The idea of a “workingmen’s holiday,” celebrated on the first Monday in September, caught on in other industrial centers across the country, and many states passed legislation recognizing it.Congress would not legalize the holiday until 12 years later, when a watershed moment in American labor history brought workers’ rights squarely into the public’s view. On May 11, 1894, employees of the Pullman Palace Car Company in Chicago went on strike to protest wage cuts and the firing of union representatives. 

On June 26, the American Railroad Union, led by Eugene V. Debs, called for a boycott of all Pullman railway cars, crippling railroad traffic nationwide. To break the strike, the federal government dispatched troops to Chicago, unleashing a wave of riots that resulted in the deaths of more than a dozen workers. 

In the wake of this massive unrest and in an attempt to repair ties with American workers, Congress passed an act making Labor Day a legal holiday in the District of Columbia and the territories. More than a century later, the true founder of Labor Day has yet to be identified. 

Many credit Peter J. McGuire, cofounder of the American Federation of Labor, while others have suggested that Matthew Maguire, a secretary of the Central Labor Union, first proposed the holiday.

Labor Day is still celebrated in cities and towns across the United States with parades, picnics, barbecues, fireworks displays and other public gatherings. For many Americans, particularly children and young adults, it represents the end of the summer and the start of the back-to-school season.

Happy 4th of July!

System - Tuesday, July 3, 2018

Article by History.com

The Fourth of July – also known as Independence Day or July 4th – has been a federal holiday in the United States since 1941, but the tradition of Independence Day celebrations goes back to the 18th century and the American Revolution. On July 2nd, 1776, the Continental Congress voted in favor of independence, and two days later delegates from the 13 colonies adopted the Declaration of Independence, a historic document drafted by Thomas Jefferson. From 1776 to the present day, July 4th has been celebrated as the birth of American independence, with festivities ranging from fireworks, parades and concerts to more casual family gatherings and barbecues. 

A History of Independence Day     

 

When the initial battles in the Revolutionary War broke out in April 1775, few colonists desired complete independence from Great Britain, and those who did were considered radical.

By the middle of the following year, however, many more colonists had come to favor independence, thanks to growing hostility against Britain and the spread of revolutionary sentiments such as those expressed in the bestselling pamphlet “Common Sense,” published by Thomas Paine in early 1776. 

On June 7, when the Continental Congress met at the Pennsylvania State House (later Independence Hall) in Philadelphia, the Virginia delegate Richard Henry Lee introduced a motion calling for the colonies’ independence. 

Amid heated debate, Congress postponed the vote on Lee’s resolution, but appointed a five-man committee – including Thomas Jefferson of Virginia, John Adams of Massachusetts, Roger Sherman of Connecticut, Benjamin Franklin of Pennsylvania and Robert R. Livingston of New York – to draft a formal statement justifying the break with Great Britain.

On July 2nd, the Continental Congress voted in favor of Lee’s resolution for independence in a near-unanimous vote (the New York delegation abstained, but later voted affirmatively). On that day, John Adams wrote to his wife Abigail that July 2 “will be celebrated, by succeeding Generations, as the great anniversary Festival” and that the celebration should include “Pomp and Parade…Games, Sports, Guns, Bells, Bonfires and Illuminations from one End of this Continent to the other.”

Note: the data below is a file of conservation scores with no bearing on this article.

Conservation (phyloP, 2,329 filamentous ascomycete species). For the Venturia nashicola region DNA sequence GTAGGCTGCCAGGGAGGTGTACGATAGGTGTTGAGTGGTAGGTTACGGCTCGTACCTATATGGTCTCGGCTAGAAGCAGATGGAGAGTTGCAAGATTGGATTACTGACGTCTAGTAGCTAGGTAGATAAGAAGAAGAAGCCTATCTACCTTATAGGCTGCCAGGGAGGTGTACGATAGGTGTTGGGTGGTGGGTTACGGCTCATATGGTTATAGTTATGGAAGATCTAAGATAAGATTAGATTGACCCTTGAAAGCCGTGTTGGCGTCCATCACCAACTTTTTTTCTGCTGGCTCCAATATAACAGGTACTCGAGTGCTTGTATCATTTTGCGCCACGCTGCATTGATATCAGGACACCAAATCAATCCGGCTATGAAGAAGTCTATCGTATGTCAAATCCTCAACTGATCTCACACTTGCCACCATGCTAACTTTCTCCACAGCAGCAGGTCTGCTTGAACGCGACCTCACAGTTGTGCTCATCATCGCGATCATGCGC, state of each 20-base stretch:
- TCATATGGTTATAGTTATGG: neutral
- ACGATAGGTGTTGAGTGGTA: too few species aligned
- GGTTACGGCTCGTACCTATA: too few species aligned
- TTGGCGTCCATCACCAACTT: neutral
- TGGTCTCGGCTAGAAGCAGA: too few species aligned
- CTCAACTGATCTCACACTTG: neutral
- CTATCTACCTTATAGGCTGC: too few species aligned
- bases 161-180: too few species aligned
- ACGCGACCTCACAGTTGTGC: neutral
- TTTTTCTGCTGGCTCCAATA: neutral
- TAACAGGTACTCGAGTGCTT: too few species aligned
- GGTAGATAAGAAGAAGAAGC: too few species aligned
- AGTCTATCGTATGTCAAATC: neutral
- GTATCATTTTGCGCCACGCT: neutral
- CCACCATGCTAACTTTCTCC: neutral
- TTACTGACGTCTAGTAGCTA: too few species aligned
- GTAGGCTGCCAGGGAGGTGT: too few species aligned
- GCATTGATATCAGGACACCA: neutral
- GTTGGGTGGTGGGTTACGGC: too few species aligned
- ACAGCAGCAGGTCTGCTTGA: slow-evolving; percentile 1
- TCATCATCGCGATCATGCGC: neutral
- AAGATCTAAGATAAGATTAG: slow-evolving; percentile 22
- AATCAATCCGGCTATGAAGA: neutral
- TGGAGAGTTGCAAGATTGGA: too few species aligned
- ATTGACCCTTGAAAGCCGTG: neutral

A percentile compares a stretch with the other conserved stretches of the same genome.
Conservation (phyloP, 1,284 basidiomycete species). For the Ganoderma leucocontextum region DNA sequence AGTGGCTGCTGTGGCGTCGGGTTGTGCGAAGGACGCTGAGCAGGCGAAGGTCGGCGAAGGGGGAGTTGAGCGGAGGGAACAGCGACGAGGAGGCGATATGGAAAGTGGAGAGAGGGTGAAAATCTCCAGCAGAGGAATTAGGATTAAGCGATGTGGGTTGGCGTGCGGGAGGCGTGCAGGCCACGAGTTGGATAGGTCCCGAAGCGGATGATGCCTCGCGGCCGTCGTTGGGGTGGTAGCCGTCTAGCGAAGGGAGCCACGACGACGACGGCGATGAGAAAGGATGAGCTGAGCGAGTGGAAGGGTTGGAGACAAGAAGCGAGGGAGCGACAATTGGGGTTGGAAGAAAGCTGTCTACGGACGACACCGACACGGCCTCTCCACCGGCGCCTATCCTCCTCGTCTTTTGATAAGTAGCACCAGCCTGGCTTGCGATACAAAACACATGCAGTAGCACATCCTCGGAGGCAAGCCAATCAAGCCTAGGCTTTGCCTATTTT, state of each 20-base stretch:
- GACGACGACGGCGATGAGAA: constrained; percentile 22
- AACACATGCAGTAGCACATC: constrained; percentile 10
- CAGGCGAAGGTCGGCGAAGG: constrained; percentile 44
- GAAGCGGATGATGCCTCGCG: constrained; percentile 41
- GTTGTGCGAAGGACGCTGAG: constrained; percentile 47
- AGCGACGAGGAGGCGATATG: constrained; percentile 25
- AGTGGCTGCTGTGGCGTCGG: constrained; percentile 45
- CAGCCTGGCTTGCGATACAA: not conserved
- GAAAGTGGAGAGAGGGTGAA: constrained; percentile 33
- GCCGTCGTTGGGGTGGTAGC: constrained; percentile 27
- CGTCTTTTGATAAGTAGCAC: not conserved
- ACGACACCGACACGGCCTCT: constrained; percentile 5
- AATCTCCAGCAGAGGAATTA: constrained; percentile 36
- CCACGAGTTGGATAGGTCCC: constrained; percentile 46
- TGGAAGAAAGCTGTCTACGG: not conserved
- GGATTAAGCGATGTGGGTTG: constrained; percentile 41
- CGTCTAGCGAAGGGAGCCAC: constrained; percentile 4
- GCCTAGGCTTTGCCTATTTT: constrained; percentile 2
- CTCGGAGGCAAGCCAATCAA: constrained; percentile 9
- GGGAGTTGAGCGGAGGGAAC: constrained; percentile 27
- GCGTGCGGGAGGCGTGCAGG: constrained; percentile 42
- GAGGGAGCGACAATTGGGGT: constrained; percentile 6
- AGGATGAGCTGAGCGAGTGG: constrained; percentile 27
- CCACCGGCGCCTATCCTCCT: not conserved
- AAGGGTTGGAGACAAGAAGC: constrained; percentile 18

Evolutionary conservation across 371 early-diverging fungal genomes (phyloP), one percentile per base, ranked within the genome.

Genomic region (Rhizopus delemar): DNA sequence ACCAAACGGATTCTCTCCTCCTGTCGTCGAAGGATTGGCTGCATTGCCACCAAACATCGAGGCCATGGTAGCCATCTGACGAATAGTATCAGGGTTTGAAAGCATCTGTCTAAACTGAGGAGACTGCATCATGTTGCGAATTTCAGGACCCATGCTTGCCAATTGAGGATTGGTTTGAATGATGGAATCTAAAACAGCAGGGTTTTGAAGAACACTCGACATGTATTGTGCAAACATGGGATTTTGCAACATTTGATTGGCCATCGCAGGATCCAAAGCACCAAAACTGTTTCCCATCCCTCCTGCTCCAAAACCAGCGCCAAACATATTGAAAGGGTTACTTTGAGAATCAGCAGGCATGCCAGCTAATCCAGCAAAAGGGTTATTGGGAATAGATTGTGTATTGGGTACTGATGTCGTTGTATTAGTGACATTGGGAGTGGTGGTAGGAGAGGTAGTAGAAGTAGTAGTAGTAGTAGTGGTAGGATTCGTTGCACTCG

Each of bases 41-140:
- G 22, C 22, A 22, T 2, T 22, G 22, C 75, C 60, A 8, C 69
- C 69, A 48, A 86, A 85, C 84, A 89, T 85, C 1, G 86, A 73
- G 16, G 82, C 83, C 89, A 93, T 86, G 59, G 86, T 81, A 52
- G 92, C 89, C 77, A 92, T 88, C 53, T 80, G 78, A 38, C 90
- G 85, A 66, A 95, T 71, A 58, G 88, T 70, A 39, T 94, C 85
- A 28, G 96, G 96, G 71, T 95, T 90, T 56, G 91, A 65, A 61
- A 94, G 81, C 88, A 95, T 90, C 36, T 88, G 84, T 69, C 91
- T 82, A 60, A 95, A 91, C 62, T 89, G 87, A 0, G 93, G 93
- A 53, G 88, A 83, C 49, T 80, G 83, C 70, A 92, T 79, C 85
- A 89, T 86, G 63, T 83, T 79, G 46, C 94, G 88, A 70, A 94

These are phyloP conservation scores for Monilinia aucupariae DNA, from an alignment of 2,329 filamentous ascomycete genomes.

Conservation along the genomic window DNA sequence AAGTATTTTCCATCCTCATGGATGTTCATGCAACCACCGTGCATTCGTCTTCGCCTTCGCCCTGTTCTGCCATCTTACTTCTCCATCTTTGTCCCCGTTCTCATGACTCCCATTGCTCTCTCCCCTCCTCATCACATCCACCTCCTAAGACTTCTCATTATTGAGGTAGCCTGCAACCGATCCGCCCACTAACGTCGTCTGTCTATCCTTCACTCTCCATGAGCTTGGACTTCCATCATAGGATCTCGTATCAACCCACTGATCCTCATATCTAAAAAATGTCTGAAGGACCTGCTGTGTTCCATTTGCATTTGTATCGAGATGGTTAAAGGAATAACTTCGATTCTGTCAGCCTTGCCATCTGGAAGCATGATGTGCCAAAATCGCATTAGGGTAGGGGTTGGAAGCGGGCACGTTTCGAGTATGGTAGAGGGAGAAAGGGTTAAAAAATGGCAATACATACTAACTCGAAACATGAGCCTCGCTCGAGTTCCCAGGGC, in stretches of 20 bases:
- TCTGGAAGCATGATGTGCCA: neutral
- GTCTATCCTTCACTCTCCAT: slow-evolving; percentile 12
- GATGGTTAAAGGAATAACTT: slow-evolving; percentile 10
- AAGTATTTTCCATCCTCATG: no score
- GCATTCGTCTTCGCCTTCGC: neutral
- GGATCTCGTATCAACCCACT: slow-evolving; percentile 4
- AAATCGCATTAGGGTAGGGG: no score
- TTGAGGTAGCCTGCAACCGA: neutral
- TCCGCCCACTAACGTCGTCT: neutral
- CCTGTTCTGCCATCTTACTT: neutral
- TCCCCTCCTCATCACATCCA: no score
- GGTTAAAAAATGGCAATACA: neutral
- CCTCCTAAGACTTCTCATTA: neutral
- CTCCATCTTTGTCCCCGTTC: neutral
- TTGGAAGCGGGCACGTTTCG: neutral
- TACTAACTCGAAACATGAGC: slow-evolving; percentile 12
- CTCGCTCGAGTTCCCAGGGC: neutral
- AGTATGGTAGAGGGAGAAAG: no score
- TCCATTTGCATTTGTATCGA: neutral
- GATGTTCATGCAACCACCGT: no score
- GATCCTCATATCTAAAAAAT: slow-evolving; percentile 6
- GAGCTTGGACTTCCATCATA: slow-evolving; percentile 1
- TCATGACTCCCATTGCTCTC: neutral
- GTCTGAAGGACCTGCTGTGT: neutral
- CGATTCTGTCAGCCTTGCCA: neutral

On July 4th, the Continental Congress formally adopted the Declaration of Independence, which had been written largely by Jefferson. Though the vote for actual independence took place on July 2nd, from then on the 4th became the day that was celebrated as the birth of American independence.

Early Fourth of July Celebrations     

 

In the pre-Revolutionary years, colonists had held annual celebrations of the king’s birthday, which traditionally included the ringing of bells, bonfires, processions and speechmaking. By contrast, during the summer of 1776 some colonists celebrated the birth of independence by holding mock funerals for King George III, as a way of symbolizing the end of the monarchy’s hold on America and the triumph of liberty. 

Festivities including concerts, bonfires, parades and the firing of cannons and muskets usually accompanied the first public readings of the Declaration of Independence, beginning immediately after its adoption. Philadelphia held the first annual commemoration of independence on July 4, 1777, while Congress was still occupied with the ongoing war. 

George Washington issued double rations of rum to all his soldiers to mark the anniversary of independence in 1778, and in 1781, several months before the key American victory at Yorktown, Massachusetts became the first state to make July 4th an official state holiday.

After the Revolutionary War, Americans continued to commemorate Independence Day every year, in celebrations that allowed the new nation’s emerging political leaders to address citizens and create a feeling of unity. By the last decade of the 18th century, the two major political parties – the Federalist Party and Democratic-Republicans – that had arisen began holding separate Fourth of July celebrations in many large cities.

Fourth of July Becomes a Federal Holiday